The Impact of Wage-Setting Institutions on the Incidence of Public Employment in the OECD: 1960-98

43 Pages Posted: 21 Oct 2002

See all articles by Lawrence M. Kahn

Lawrence M. Kahn

Cornell University - School of Industrial and Labor Relations; CESifo (Center for Economic Studies and Ifo Institute for Economic Research); IZA Institute of Labor Economics

Date Written: July 2002

Abstract

Using data on 17 OECD countries for 1960-98, this paper studies the impact of unions on public employment incidence, using macrodata and microdata. Macrodata show that greater coverage by centralized collective bargaining institutions raises the public employment share, controlling for country effects and country-specific trends. Microdata show that this effect is more positive for outsiders: women, and younger and older men, suggesting that government is employer of last resort. Greater unionization lowers public sector wage premia, particularly for women, suggesting that some of the public employment results may reflect movements along the labor demand curve rather than conscious policy.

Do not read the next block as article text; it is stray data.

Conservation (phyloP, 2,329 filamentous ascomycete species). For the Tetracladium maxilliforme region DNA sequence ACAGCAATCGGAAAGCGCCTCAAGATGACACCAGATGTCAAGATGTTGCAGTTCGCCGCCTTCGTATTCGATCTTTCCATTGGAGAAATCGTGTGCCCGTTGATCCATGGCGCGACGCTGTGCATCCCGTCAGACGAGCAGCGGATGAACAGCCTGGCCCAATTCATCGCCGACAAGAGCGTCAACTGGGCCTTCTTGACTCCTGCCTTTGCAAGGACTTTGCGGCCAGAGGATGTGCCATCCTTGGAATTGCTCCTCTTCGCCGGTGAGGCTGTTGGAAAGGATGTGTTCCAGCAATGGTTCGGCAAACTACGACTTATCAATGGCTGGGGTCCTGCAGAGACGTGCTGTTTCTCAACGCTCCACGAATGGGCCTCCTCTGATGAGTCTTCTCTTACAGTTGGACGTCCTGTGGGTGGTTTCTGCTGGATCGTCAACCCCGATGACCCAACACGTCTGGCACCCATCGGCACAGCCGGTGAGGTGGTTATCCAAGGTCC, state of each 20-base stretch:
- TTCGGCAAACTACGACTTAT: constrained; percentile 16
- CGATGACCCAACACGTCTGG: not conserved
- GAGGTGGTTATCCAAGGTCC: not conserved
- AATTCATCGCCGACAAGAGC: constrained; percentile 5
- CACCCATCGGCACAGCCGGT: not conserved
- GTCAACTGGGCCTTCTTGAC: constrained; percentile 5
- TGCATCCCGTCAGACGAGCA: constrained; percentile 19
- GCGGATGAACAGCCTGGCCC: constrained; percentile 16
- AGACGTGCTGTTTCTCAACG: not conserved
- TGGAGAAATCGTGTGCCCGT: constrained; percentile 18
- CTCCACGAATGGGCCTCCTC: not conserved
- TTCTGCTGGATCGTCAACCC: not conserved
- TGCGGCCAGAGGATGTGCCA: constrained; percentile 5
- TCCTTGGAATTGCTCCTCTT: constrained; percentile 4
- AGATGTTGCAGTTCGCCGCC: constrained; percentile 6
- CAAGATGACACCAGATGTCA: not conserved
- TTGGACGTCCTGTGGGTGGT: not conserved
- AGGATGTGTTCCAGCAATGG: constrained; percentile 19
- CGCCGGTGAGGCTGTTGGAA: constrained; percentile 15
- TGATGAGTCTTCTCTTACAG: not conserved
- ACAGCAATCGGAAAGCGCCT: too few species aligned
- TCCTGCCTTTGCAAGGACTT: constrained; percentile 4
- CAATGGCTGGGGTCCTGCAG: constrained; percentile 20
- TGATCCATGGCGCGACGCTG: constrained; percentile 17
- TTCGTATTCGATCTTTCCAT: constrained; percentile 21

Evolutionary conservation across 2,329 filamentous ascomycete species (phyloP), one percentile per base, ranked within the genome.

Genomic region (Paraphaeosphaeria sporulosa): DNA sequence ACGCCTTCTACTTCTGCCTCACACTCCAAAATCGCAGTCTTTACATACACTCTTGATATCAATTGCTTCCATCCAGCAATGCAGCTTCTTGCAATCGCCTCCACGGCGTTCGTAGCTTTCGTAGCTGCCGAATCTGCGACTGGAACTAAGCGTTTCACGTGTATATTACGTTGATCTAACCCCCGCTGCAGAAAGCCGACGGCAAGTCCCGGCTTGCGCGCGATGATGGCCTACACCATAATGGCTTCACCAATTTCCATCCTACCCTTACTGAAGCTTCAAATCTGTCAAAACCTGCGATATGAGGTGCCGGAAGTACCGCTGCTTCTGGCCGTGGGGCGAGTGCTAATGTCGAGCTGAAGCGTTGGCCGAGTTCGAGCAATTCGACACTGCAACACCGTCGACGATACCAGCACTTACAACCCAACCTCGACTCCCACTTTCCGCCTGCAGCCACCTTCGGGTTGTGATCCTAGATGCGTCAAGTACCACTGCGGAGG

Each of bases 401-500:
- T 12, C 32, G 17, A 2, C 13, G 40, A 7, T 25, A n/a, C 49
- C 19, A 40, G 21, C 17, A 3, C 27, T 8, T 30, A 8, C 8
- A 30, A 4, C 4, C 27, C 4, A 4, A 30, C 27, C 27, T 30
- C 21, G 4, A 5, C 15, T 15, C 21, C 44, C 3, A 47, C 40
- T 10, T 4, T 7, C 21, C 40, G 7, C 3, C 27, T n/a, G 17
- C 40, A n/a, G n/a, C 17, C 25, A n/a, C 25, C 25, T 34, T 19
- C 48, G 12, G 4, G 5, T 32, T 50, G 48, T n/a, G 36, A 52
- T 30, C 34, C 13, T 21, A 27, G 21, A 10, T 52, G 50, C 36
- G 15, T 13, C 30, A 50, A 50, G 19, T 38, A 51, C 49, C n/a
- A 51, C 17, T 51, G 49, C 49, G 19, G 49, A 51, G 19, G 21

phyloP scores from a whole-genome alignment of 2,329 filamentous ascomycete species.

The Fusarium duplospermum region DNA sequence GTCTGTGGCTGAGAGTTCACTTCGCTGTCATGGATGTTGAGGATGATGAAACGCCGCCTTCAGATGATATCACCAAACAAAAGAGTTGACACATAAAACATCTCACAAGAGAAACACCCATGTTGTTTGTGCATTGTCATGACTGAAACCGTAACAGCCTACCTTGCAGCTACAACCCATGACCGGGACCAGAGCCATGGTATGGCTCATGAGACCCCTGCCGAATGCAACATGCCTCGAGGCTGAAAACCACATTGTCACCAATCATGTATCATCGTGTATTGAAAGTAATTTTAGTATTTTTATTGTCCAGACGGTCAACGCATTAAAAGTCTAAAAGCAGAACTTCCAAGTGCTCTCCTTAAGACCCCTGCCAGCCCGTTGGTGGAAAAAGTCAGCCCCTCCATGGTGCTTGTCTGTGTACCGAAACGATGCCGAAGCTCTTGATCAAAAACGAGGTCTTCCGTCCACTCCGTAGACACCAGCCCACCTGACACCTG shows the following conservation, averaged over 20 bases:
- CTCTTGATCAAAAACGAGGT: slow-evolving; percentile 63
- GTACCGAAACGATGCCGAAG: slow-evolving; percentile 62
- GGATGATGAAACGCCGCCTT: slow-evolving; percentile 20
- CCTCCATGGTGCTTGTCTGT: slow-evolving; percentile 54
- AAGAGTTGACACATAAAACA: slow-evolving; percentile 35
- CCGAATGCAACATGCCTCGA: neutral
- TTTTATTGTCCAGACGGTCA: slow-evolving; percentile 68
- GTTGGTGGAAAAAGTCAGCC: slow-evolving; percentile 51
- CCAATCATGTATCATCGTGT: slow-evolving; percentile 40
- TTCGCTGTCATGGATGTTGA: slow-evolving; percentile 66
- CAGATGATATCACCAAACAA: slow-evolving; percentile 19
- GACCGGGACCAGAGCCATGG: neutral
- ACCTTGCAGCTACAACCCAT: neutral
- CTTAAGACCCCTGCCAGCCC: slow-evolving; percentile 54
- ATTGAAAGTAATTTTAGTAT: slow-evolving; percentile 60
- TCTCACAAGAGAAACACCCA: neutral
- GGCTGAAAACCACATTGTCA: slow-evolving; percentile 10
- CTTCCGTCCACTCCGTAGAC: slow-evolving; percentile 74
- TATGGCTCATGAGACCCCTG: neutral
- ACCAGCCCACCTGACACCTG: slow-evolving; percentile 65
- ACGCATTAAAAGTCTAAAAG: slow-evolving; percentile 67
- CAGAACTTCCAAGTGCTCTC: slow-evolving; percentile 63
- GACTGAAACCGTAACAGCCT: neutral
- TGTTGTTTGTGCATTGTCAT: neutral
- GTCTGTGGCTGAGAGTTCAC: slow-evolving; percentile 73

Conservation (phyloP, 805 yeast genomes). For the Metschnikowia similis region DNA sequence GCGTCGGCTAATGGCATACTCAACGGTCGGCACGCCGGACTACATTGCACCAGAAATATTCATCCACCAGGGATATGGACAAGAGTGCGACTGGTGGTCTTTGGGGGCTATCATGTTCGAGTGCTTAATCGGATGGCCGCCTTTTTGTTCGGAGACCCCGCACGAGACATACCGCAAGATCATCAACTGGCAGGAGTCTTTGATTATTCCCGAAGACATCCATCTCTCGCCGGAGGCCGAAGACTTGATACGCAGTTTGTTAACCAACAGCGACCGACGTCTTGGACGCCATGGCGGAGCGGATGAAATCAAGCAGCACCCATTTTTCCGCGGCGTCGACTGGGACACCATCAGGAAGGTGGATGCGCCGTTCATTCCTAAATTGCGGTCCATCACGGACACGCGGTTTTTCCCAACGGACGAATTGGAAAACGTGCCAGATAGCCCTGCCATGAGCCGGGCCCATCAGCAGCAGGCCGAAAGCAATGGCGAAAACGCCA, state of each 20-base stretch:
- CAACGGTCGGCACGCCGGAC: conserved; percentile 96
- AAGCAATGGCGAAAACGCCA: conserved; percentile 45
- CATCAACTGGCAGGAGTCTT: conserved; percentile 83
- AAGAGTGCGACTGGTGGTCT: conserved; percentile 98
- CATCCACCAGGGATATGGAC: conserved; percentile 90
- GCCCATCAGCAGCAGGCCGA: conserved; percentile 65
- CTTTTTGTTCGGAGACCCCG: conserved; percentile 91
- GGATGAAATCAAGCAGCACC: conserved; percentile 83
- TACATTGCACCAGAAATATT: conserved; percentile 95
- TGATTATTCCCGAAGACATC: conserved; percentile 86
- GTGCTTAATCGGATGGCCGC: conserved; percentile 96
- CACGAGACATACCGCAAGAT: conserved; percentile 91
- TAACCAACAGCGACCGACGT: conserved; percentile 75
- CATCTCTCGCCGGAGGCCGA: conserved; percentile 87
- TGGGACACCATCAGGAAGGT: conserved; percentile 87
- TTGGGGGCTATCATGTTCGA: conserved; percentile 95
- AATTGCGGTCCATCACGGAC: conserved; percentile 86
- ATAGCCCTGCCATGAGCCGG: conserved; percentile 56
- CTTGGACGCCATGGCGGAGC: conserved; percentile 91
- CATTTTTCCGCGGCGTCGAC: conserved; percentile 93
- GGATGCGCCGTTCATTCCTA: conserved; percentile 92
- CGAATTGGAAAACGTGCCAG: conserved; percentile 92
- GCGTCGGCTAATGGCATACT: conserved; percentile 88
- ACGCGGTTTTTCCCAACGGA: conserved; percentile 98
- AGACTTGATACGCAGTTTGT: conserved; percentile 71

JEL Classification: J58, H11

Suggested Citation

Kahn, Lawrence M., The Impact of Wage-Setting Institutions on the Incidence of Public Employment in the OECD: 1960-98 (July 2002). CESifo Working Paper Series No. 757. Available at SSRN: https://ssrn.com/abstract=340904

Lawrence M. Kahn (Contact Author)

Cornell University - School of Industrial and Labor Relations ( email )

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United States
607-255-0510 (Phone)
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CESifo (Center for Economic Studies and Ifo Institute for Economic Research)

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Munich, DE-81679
Germany

IZA Institute of Labor Economics

P.O. Box 7240
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Germany

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